Businesses are shifting from a focus on tangible assets, such as plants, property, equipment and inventory, to intangible assets, including intellectual property, networks, platforms, data and customer relationships, according to a recent Sigma study by Swiss Re.
In fact, from 1975 to 2015, the total market valuation of intangible business assets of S&P 500 companies rose from 17% to 87%. As a result, risk managers have increasingly had to shift their focus away from property risks to protecting against intangible asset exposures.
Technological advancement has also led to the rise of new types of businesses like Uber, Lyft and Airbnb, which are overtaking traditional companies in their respective sectors and creating new risks that must be addressed. Further, as organizations become more global, supply chains have gotten longer and more complex, increasing business interruption concerns. Changes in business structure and focus have also meant continual assessment of which risks to retain and which to transfer.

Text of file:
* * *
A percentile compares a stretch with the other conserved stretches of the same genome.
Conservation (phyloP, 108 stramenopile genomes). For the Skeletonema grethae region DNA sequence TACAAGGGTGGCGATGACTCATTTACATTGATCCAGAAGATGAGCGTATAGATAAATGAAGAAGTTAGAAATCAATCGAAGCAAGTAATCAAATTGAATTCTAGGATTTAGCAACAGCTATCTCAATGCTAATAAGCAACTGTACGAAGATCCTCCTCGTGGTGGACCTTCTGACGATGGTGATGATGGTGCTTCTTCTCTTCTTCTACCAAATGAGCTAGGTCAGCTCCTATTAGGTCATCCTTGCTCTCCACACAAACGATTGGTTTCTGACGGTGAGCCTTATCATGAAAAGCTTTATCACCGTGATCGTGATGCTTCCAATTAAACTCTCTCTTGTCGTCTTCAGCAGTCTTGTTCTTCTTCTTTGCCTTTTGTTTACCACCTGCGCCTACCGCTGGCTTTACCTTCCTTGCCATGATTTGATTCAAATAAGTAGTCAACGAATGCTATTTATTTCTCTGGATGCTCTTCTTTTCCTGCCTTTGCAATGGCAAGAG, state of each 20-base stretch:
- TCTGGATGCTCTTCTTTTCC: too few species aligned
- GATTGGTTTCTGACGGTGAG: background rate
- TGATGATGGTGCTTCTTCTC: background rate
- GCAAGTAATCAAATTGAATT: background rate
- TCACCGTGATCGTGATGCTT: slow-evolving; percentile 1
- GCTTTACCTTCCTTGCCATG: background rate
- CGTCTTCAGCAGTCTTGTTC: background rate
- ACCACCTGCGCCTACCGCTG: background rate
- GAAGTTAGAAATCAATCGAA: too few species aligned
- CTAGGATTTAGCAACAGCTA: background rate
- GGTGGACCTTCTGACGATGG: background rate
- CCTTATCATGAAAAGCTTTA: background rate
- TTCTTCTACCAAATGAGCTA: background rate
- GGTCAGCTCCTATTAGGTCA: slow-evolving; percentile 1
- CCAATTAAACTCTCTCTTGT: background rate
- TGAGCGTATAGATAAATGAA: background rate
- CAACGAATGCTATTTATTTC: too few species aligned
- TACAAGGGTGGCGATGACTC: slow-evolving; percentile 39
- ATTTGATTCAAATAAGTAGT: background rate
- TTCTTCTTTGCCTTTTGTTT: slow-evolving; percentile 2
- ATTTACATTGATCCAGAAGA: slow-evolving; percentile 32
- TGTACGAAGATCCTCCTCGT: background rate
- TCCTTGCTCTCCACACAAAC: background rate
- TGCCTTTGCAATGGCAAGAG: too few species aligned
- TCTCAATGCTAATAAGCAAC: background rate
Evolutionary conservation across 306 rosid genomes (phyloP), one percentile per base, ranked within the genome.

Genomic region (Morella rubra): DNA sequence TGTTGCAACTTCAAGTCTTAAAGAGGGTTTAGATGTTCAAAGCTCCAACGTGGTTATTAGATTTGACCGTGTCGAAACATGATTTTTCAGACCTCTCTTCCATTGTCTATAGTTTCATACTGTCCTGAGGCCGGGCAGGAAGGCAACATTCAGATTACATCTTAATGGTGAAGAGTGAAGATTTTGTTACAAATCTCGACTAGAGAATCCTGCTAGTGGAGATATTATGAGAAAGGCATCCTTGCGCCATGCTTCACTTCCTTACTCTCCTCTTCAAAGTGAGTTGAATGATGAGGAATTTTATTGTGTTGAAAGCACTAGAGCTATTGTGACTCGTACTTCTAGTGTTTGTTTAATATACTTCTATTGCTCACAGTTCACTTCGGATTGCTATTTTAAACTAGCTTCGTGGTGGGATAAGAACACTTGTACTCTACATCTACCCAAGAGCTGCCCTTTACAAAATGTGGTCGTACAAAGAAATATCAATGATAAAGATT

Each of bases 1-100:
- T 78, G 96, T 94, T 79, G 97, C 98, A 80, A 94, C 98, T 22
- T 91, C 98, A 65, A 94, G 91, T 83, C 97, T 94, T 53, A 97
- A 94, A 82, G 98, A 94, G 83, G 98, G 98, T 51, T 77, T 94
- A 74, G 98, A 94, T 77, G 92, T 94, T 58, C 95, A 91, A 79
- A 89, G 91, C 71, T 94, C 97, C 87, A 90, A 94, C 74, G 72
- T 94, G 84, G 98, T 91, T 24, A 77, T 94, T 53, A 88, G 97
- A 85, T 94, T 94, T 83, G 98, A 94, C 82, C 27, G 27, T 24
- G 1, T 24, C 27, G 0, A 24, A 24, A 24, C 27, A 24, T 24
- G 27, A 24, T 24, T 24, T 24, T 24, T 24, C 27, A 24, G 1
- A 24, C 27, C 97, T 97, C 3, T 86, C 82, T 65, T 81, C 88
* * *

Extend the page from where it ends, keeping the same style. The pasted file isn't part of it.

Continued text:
Respondents felt more prepared for insurable risks, such as business interruption and third-party liability, than for other business risks such as economic slowdown and political uncertainty.